11. Jan 19, 2008 #10
    You mean
    [tex] Re\left( exp(\frac{2\pi i1}{n} )\right), Re\left( exp(\frac{2\pi i2}{n} )\right),Re\left( exp(\frac{2\pi i3}{n} )\right),...[/tex]

    with common ratio

    [tex] Re\left( exp(\frac{2\pi i1}{n} )\right)[/tex]

    ?

    Is that really a geometric series?
     
    Last edited: Jan 19, 2008
  12. Jan 19, 2008 #11

    Gib Z

    User Avatar
    Homework Helper

    Yes? Why not?
     
  13. Jan 19, 2008 #12
    Because Re(x)Re(y) is not equal to Re(xy).
    Take for example x=y=i.
     
  14. Jan 19, 2008 #13

    Gib Z

    User Avatar
    Homework Helper

    How does that relate to this?
     
  15. Jan 20, 2008 #14
    A geometric series has the form x,x^2,x^3,...

    Letting [tex] x = Re\left( exp(\frac{2\pi i1}{n} )\right)[/tex] gives

    [tex] Re\left( exp(\frac{2\pi i1}{n} )\right),Re\left( exp(\frac{2\pi i1}{n} )\right)Re\left( exp(\frac{2\pi i1}{n} )\right),Re\left( exp(\frac{2\pi i1}{n} )\right)Re\left( exp(\frac{2\pi i1}{n} )\right)Re\left( exp(\frac{2\pi i1}{n} )\right),...[/tex]

    which is not the same as

    [tex] Re\left( exp(\frac{2\pi i1}{n} )\right), Re\left( exp(\frac{2\pi i2}{n} )\right),Re\left( exp(\frac{2\pi i3}{n} )\right),...[/tex]
     
  16. Jan 20, 2008 #15

    Gib Z

    User Avatar
    Homework Helper

    We are interchanging the summation order with the Re operator. I'm sure you agree that we can do that?
     
  17. Jan 21, 2008 #16

    NateTG

    User Avatar
    Science Advisor
    Homework Helper

    Each edge vector of the n-gon can be translated into a spoke vector by means of a fixed rotation and scaling. Since linear transforms are distributive over vectors, this means that the vector sum of the spokes is the same as this rotation and scaling applied to the vector sum of the edges, but we know that that's zero.

    ...

    Gib Z is applying the Euler Identity:
    [tex]e^{i \theta} =\cos \theta + i \sin \theta[/tex]
    to express the sum of the x components as:
    [tex]\rm{Real} \sum_{k=1}^{n} \left({e^{i\frac{2 \pi k}{n}}\right)^k[/tex]
     
  18. Jan 21, 2008 #17
    I don't know what this means.

    Again, Re(x)Re(y) is not equal to Re(xy). Please write out the first few terms of the geometric series you are talking about and show the multiplication by the common factor. I am relatively sure that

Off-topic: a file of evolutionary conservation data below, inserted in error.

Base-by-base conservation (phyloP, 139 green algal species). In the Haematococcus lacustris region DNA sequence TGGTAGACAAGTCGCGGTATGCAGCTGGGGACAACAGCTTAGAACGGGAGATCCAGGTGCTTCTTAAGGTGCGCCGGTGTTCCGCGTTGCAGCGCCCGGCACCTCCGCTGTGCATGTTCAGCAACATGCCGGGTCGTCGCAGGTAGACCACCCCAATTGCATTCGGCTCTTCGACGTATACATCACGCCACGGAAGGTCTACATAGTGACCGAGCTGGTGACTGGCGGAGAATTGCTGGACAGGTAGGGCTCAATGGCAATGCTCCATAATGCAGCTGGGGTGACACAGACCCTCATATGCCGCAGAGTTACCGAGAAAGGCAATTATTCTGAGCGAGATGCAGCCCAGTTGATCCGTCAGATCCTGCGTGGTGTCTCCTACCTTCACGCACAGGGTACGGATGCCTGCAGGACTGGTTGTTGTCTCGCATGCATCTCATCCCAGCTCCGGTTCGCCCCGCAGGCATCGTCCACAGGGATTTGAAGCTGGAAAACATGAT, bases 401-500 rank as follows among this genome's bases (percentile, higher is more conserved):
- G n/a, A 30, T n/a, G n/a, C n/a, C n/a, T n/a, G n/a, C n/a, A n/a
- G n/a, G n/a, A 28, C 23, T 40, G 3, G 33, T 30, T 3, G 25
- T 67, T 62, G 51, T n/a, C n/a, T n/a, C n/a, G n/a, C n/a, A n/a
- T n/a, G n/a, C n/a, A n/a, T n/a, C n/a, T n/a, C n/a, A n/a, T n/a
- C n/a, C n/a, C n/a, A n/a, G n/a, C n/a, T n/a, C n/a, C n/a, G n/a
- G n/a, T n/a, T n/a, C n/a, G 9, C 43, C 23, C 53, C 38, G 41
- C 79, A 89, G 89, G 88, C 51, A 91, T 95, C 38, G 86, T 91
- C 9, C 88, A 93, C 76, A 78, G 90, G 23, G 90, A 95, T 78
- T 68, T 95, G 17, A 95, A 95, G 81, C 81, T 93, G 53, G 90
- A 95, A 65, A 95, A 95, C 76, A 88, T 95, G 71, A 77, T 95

[tex] Re\left( exp(\frac{2\pi i1}{n} )\right), Re\left( exp(\frac{2\pi i2}{n} )\right),Re\left( exp(\frac{2\pi i3}{n} )\right),...[/tex]

    is not a geometric series.
     
  19. Jan 21, 2008 #18

    NateTG

    User Avatar
    Science Advisor
    Homework Helper

    Gib Z means that he's distributing 'Real Part' over the sum. (The real part of a sum is the sum of the real parts provided the sum converges.)

    [tex]\sum_{k=1}^{n}\left({e^{i\frac{2 \pi }{n}}\right)^k=e^{i\frac{2 \pi} {n}} + e^{2 i \frac{2 pi}{n}} + e ^ {3 i \frac{2 pi}{n}}...[/tex]

    [tex]\rm{Real Part} \left(\sum_{k=1}^{n}\left({e^{i\frac{2 \pi }{n}}\right)^k\right) = \cos \frac{1(2 \pi)}{n} + \cos \frac{2(2\pi)}{n} + \cos \frac{3 (2 \pi)}{n}...[/tex]
     
  20. Jan 21, 2008 #19
    I see what you two mean.

    But please confirm the following statement:

    [tex] Re\left( exp(\frac{2\pi i1}{n} )\right), Re\left( exp(\frac{2\pi i2}{n} )\right),Re\left( exp(\frac{2\pi i3}{n} )\right),...[/tex]

    IS NOT A GEOMETRIC SERIES.
     
  21. Jan 22, 2008 #20

    NateTG

    User Avatar
    Science Advisor
    Homework Helper

    It's not, but it's close to one.
     
Know someone interested in this topic? Share this thread via Reddit, Google+, Twitter, or Facebook

Have something to add?



Similar Discussions: Trig identity
  1. Trig identity (Replies: 2)

  2. Trig identity (Replies: 9)

  3. Trig Identities (Replies: 8)

  4. Trig identity (Replies: 2)

Loading...